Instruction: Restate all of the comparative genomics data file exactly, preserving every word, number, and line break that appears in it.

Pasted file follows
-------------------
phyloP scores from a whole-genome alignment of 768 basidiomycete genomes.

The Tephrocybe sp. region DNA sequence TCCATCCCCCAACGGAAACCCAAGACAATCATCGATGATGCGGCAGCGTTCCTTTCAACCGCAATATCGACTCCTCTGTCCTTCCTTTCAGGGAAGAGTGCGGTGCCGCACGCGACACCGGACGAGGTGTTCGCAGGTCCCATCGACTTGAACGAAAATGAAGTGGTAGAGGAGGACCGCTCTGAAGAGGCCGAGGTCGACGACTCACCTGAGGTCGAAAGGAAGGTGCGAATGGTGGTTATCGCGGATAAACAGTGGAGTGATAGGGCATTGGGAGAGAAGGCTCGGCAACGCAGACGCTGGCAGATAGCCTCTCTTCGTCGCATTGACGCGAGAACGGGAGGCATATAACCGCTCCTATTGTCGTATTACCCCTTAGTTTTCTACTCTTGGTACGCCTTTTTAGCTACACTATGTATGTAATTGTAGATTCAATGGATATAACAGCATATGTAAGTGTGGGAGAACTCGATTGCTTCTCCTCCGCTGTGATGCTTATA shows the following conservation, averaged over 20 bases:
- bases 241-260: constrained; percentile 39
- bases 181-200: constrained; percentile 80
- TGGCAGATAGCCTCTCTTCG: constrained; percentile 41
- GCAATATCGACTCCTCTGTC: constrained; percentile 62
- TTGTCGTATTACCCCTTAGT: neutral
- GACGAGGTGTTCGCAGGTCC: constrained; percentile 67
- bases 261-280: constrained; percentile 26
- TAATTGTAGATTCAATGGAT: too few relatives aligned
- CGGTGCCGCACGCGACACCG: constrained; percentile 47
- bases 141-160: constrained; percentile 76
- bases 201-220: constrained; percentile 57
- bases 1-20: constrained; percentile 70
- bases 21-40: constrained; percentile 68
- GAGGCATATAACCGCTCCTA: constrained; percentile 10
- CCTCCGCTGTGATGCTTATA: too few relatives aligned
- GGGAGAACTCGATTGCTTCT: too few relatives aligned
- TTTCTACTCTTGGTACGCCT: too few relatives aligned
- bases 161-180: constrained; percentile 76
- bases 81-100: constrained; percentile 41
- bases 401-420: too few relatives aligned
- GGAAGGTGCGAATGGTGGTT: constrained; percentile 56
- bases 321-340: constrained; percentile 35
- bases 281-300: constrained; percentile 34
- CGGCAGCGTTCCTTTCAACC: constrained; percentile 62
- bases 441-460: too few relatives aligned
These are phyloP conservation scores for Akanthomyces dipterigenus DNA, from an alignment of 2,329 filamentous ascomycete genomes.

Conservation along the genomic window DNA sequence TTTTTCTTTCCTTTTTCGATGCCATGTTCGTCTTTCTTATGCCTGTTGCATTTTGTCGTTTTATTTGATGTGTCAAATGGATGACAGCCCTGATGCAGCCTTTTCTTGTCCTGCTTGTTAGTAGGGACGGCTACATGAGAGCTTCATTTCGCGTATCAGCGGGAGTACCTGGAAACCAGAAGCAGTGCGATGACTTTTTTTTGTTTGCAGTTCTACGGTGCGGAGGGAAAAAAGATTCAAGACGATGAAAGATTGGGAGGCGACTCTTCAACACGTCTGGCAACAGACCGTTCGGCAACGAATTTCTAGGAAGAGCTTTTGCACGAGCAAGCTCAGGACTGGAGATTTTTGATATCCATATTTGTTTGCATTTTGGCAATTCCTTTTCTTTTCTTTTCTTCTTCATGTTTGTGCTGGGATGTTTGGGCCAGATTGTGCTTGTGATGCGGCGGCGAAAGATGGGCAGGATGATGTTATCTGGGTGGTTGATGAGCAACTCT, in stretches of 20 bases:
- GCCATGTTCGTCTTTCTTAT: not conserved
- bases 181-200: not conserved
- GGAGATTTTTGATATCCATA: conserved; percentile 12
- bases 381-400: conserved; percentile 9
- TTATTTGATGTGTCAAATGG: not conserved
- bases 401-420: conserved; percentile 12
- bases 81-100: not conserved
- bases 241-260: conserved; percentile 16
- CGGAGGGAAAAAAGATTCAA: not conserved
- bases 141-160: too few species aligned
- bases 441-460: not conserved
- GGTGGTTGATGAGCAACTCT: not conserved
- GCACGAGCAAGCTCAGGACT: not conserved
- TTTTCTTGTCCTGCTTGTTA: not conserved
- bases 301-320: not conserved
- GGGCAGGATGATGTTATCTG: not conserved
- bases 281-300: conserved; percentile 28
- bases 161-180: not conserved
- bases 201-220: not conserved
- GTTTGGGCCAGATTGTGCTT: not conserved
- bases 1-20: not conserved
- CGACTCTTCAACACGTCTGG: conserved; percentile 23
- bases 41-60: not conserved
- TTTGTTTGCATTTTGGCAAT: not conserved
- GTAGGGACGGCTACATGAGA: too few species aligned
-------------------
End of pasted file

phyloP scores from a whole-genome alignment of 768 basidiomycete genomes.

The Tephrocybe sp. region DNA sequence TCCATCCCCCAACGGAAACCCAAGACAATCATCGATGATGCGGCAGCGTTCCTTTCAACCGCAATATCGACTCCTCTGTCCTTCCTTTCAGGGAAGAGTGCGGTGCCGCACGCGACACCGGACGAGGTGTTCGCAGGTCCCATCGACTTGAACGAAAATGAAGTGGTAGAGGAGGACCGCTCTGAAGAGGCCGAGGTCGACGACTCACCTGAGGTCGAAAGGAAGGTGCGAATGGTGGTTATCGCGGATAAACAGTGGAGTGATAGGGCATTGGGAGAGAAGGCTCGGCAACGCAGACGCTGGCAGATAGCCTCTCTTCGTCGCATTGACGCGAGAACGGGAGGCATATAACCGCTCCTATTGTCGTATTACCCCTTAGTTTTCTACTCTTGGTACGCCTTTTTAGCTACACTATGTATGTAATTGTAGATTCAATGGATATAACAGCATATGTAAGTGTGGGAGAACTCGATTGCTTCTCCTCCGCTGTGATGCTTATA shows the following conservation, averaged over 20 bases:
- bases 241-260: constrained; percentile 39
- bases 181-200: constrained; percentile 80
- TGGCAGATAGCCTCTCTTCG: constrained; percentile 41
- GCAATATCGACTCCTCTGTC: constrained; percentile 62
- TTGTCGTATTACCCCTTAGT: neutral
- GACGAGGTGTTCGCAGGTCC: constrained; percentile 67
- bases 261-280: constrained; percentile 26
- TAATTGTAGATTCAATGGAT: too few relatives aligned
- CGGTGCCGCACGCGACACCG: constrained; percentile 47
- bases 141-160: constrained; percentile 76
- bases 201-220: constrained; percentile 57
- bases 1-20: constrained; percentile 70
- bases 21-40: constrained; percentile 68
- GAGGCATATAACCGCTCCTA: constrained; percentile 10
- CCTCCGCTGTGATGCTTATA: too few relatives aligned
- GGGAGAACTCGATTGCTTCT: too few relatives aligned
- TTTCTACTCTTGGTACGCCT: too few relatives aligned
- bases 161-180: constrained; percentile 76
- bases 81-100: constrained; percentile 41
- bases 401-420: too few relatives aligned
- GGAAGGTGCGAATGGTGGTT: constrained; percentile 56
- bases 321-340: constrained; percentile 35
- bases 281-300: constrained; percentile 34
- CGGCAGCGTTCCTTTCAACC: constrained; percentile 62
- bases 441-460: too few relatives aligned
These are phyloP conservation scores for Akanthomyces dipterigenus DNA, from an alignment of 2,329 filamentous ascomycete genomes.

Conservation along the genomic window DNA sequence TTTTTCTTTCCTTTTTCGATGCCATGTTCGTCTTTCTTATGCCTGTTGCATTTTGTCGTTTTATTTGATGTGTCAAATGGATGACAGCCCTGATGCAGCCTTTTCTTGTCCTGCTTGTTAGTAGGGACGGCTACATGAGAGCTTCATTTCGCGTATCAGCGGGAGTACCTGGAAACCAGAAGCAGTGCGATGACTTTTTTTTGTTTGCAGTTCTACGGTGCGGAGGGAAAAAAGATTCAAGACGATGAAAGATTGGGAGGCGACTCTTCAACACGTCTGGCAACAGACCGTTCGGCAACGAATTTCTAGGAAGAGCTTTTGCACGAGCAAGCTCAGGACTGGAGATTTTTGATATCCATATTTGTTTGCATTTTGGCAATTCCTTTTCTTTTCTTTTCTTCTTCATGTTTGTGCTGGGATGTTTGGGCCAGATTGTGCTTGTGATGCGGCGGCGAAAGATGGGCAGGATGATGTTATCTGGGTGGTTGATGAGCAACTCT, in stretches of 20 bases:
- GCCATGTTCGTCTTTCTTAT: not conserved
- bases 181-200: not conserved
- GGAGATTTTTGATATCCATA: conserved; percentile 12
- bases 381-400: conserved; percentile 9
- TTATTTGATGTGTCAAATGG: not conserved
- bases 401-420: conserved; percentile 12
- bases 81-100: not conserved
- bases 241-260: conserved; percentile 16
- CGGAGGGAAAAAAGATTCAA: not conserved
- bases 141-160: too few species aligned
- bases 441-460: not conserved
- GGTGGTTGATGAGCAACTCT: not conserved
- GCACGAGCAAGCTCAGGACT: not conserved
- TTTTCTTGTCCTGCTTGTTA: not conserved
- bases 301-320: not conserved
- GGGCAGGATGATGTTATCTG: not conserved
- bases 281-300: conserved; percentile 28
- bases 161-180: not conserved
- bases 201-220: not conserved
- GTTTGGGCCAGATTGTGCTT: not conserved
- bases 1-20: not conserved
- CGACTCTTCAACACGTCTGG: conserved; percentile 23
- bases 41-60: not conserved
- TTTGTTTGCATTTTGGCAAT: not conserved
- GTAGGGACGGCTACATGAGA: too few species aligned